Stick the grounds at the bottom of a vessel. I use a mason jar, but it doesn’t really matter.
If you’re committing the whole pot to New Orleans style, you can, at this point, add one tablespoon of ground, roasted chicory for each cup of water in your brew. If not, we’ll do that later.
Filter your water, then pour it over your grounds. Shake your container gently, then stick it on the counter for 10 – 14 hours to brew.
Check on it in a few hours, and shake it again if you want

Step 2: Strain your cold brew
I affix a coffee filter to the mouth of the mason jar with a rubber band and strain the coffee through this. You could use a fine mesh sieve (like you might use for catching tea leaves) or whatever other method you like. You want to separate this coffee concentrate from your grounds.
This cold brew concentrate will keep for several days and taste wonderful on its own, or with a pinch of salt.

Step 3: New Orleans (part one)
If you did not add your chicory above, separate out a portion of your cold brew to take to New Orleans. Add one tablespoon of roasted chicory for each cup of water.
Let this infuse overnight, and strain again using the method of your choice.

Step 4: New Orleans (part two)
Pour one cup of your cold brew concentrate into a tall glass. Add 1/4 cup of whole milk. Stir in 1/2 to 1 tablespoon of sweetened condensed milk (to taste.)
Stir it well. That stuff is thick, and it will resist incorporation at first. It’s worth it.
At this stage, you have a classic New Orleans iced coffee. This is one of my favorite Summer coffee drinks. You could stop here and enjoy, but I encourage you to press on.

Step 5: Hot New Orleans
The above concoction is wonderful cold, but a little heat and agitation go a long way toward making it even better. You have two options:
1) A saucepan on the stove. Heat over medium heat for 3 minutes. Whisk until moderately frothy, decant, and serve.

2) Use a countertop electric milk frother to heat and froth the beverage. These operate like electric kettles but with an implement for agitating the liquid. This is what I do.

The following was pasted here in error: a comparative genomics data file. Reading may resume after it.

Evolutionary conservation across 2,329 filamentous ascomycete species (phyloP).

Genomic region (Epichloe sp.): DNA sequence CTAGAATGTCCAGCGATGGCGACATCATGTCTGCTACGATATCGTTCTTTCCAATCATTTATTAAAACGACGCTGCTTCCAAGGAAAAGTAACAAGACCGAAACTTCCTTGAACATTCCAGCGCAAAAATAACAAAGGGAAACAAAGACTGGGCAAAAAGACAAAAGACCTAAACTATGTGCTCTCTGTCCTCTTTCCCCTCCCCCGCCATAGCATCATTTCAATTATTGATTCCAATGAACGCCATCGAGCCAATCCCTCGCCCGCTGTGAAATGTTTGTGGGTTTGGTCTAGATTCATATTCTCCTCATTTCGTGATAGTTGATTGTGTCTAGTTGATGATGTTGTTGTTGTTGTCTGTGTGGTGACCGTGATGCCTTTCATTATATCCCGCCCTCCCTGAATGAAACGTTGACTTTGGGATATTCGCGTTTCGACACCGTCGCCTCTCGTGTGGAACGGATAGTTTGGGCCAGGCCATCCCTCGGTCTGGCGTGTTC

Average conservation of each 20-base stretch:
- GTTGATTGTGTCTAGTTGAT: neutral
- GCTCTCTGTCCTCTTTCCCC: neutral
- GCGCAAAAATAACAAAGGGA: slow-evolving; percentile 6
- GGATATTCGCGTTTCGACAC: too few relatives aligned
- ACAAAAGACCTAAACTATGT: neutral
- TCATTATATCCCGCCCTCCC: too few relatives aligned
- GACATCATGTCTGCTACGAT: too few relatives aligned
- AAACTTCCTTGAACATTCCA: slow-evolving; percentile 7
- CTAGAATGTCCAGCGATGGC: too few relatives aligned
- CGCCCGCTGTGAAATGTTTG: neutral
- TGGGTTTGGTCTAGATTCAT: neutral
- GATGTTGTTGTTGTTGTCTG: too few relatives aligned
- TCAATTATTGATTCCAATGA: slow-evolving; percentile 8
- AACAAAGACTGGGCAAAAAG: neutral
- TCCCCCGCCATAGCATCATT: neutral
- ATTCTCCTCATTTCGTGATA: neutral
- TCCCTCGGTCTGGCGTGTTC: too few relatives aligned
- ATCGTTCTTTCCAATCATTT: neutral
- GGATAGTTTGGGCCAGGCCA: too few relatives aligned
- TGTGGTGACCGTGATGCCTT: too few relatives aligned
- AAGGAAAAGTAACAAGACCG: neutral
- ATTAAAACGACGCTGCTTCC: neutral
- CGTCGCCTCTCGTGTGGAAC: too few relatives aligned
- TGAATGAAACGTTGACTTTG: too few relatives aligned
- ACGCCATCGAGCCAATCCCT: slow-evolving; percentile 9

(Of course, if you have an espresso machine, you could use your steam wand. We do this in our shop, but that’s cheating for an “at home” drink.)

Now, that sounds like a lot of work when it’s all spelled out like that. Let me summarize:
1) Make cold brew (with or without chicory)
2) Add chicory, if you didn’t make cold brew with chicory
3) Add milk and sweetened condensed milk
4) Heat and agitate
I keep a pitcher of cold brew with chicory in my fridge, splash in some milk and a spoonful of sweetened condensed milk in the morning, and let the mixture go for a ride in the Instant Frother. It takes less time than brewing a fresh pot and scratches the same itch as a caffè latte.
You could use a milk substitute (oat milk works well in this case), but I haven’t found a dairy free alternative for sweetened condensed milk that works.

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Cryptids and Coffee The Tripodero

The Tripodero hails from the chaparral forests of Southern California. As its name alludes, the creature stands on three limbs, two thin telescopic legs, a kangaroo like tail, and is fashioned in a stance like a tripod. The anatomy of the Tripodero’s legs gives this creature the ability to vertically elevate at will through the thicket of the chaparral floor and rise above to view potential prey. The Tripedro is small, stealthy, and stout. Its snout stretches over its head to quickly devour food and store small pellets of hardened clay gathered from the chaparral floor.

The chaparral forests are mostly fixed on slopes and ridges, giving the Tripedro a sight advantage. When it acquires a target, the Tripodero will use a round of clay stored in its snout and, with a sitting motion, project the hard clay at its victim to render it unconscious. Once the victim is clearly down, the Tripodero will contract its legs, descend the ridgeside, and eat its prey until the last bone is gone.